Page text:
Why Local History is Important


“The Architect and the Artist: FDR, Olin Dows, and the New Deal Post Office Program” (published in the New York History Review, 2013 Annual Issue)

by Jim Blackburn

FDR would be involved in the Hudson-Fulton Celebration of 1909, serving as one of the 805 committee members of what could be described as a collection of New York state gentry. New York Governor Charles Evans Hughes would say at a speech in Catskill that the heart of the Hudson-Fulton Celebration was that –

the leading events in our history should be better known; the struggles of the early days better appreciated; and that we may be equipped to meet the exigencies of the present and to solve the problems of the future.

Hughes language was very much in keeping with the New Deal’s philosophical approach to the post office program over thirty years later. It could be interpreted that FDR’s federal policy during the New Deal could have been an extension of what he was exposed to on a local and state level.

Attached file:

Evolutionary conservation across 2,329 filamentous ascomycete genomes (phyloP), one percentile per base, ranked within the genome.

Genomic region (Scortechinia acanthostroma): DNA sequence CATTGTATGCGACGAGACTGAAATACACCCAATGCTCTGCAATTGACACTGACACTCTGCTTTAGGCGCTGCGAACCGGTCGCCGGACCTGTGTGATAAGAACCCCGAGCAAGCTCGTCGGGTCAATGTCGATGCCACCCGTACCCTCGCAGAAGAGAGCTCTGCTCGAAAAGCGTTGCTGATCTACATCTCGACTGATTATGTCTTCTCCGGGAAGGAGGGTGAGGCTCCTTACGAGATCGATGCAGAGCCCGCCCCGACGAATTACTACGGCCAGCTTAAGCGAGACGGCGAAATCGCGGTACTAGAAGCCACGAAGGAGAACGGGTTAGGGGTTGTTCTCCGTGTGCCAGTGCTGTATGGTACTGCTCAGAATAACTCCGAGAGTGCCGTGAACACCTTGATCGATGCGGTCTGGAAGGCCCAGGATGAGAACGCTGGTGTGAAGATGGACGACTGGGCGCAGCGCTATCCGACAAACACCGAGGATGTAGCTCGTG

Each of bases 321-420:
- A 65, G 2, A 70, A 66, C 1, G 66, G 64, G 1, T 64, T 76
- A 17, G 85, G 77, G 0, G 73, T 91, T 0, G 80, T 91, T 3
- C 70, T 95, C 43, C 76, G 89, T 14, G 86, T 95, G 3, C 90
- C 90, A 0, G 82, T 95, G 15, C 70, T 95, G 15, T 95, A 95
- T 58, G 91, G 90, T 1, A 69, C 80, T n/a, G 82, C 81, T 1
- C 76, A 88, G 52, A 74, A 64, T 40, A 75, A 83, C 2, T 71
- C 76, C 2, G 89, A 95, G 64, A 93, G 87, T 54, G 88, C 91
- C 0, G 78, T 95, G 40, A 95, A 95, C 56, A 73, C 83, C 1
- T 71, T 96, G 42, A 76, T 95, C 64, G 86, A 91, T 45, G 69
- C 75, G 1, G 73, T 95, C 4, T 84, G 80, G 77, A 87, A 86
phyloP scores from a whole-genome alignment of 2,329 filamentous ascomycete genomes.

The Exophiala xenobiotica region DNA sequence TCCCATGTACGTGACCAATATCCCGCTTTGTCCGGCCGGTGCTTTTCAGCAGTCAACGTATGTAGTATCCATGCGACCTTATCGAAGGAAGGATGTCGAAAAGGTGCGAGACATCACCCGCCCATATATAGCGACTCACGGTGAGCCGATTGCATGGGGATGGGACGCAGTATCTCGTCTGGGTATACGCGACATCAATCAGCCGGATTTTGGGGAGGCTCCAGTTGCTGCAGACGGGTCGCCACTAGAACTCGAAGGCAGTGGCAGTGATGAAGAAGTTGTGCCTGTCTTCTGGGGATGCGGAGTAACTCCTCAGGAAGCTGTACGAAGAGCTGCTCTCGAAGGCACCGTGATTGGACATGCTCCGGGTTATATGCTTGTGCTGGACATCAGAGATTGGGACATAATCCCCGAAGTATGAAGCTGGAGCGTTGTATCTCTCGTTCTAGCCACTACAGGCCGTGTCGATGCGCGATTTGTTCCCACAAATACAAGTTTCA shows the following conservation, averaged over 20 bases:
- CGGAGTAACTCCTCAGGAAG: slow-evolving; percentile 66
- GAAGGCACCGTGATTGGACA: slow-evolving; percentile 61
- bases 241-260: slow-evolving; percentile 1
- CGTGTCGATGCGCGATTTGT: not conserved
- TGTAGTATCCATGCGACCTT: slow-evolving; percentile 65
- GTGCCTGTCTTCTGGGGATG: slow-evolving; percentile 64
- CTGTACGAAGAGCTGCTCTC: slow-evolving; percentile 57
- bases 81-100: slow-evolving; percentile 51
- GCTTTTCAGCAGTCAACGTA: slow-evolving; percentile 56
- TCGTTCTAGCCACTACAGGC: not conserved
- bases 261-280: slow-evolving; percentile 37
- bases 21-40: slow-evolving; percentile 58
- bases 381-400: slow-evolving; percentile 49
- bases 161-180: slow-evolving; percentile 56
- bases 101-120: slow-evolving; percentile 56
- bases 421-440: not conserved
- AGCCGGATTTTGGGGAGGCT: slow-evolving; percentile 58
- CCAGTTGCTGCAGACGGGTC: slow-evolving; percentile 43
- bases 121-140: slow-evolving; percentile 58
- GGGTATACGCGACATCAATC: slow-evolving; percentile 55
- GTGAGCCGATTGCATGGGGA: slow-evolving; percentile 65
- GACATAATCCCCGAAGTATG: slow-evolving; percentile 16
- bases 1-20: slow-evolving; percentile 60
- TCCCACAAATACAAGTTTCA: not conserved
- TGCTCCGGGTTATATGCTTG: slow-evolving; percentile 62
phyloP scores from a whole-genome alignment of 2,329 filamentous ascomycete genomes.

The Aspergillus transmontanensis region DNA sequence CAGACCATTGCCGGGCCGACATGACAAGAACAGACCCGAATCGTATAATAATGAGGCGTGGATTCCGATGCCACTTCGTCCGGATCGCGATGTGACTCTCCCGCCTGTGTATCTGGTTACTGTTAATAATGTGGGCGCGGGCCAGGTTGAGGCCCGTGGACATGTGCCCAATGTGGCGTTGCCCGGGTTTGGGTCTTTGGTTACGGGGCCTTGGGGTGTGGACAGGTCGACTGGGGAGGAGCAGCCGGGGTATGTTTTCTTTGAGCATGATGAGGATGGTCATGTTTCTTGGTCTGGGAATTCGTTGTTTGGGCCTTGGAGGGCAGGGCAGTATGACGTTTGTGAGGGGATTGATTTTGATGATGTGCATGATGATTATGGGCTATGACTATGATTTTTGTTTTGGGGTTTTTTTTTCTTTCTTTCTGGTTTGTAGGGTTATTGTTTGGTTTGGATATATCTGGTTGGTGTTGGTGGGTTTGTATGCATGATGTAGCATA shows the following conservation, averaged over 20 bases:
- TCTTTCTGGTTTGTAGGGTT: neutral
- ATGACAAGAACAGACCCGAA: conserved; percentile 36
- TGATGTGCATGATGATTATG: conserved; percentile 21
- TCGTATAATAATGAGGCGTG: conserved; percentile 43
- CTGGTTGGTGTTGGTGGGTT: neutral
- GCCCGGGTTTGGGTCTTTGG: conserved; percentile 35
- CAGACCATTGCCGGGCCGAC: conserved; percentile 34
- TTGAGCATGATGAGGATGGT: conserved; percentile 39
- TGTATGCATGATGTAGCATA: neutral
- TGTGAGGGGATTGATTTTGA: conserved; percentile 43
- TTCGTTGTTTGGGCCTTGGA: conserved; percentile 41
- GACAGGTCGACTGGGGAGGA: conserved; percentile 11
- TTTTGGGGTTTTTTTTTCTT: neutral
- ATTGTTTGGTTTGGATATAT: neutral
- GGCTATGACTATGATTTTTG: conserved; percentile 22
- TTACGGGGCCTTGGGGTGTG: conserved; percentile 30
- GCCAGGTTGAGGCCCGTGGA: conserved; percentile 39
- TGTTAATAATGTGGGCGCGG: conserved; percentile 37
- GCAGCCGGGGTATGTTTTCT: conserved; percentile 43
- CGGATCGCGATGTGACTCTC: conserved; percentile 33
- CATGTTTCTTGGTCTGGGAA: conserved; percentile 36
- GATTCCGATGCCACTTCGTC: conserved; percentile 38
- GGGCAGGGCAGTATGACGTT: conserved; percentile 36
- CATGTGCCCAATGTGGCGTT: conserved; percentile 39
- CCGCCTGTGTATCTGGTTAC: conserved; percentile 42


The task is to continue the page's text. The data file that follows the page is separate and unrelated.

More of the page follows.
Dutch was the predominate language of the Hudson Valley well into the nineteenth century, as the eighth president of the United States Martin Van Buren (1782 – 1862), who was a Hudson Valley native, spoke fluent Dutch and English as a second uncomfortable language. It took generations not years for many to assimilate in America yet history, and local history in particular, was seen as a social cohesive in both the Hudson-Fulton Celebration and the New Deal Treasury programs. Historian Roger Panetta states that the Hudson-Fulton Celebration:

was a great embrace of diversity of class and ethnicity, which he [Governor Hughes] hoped would be deepened. He believed it would reconnect citizens with neglected local history and bind diverse Americans to place and country.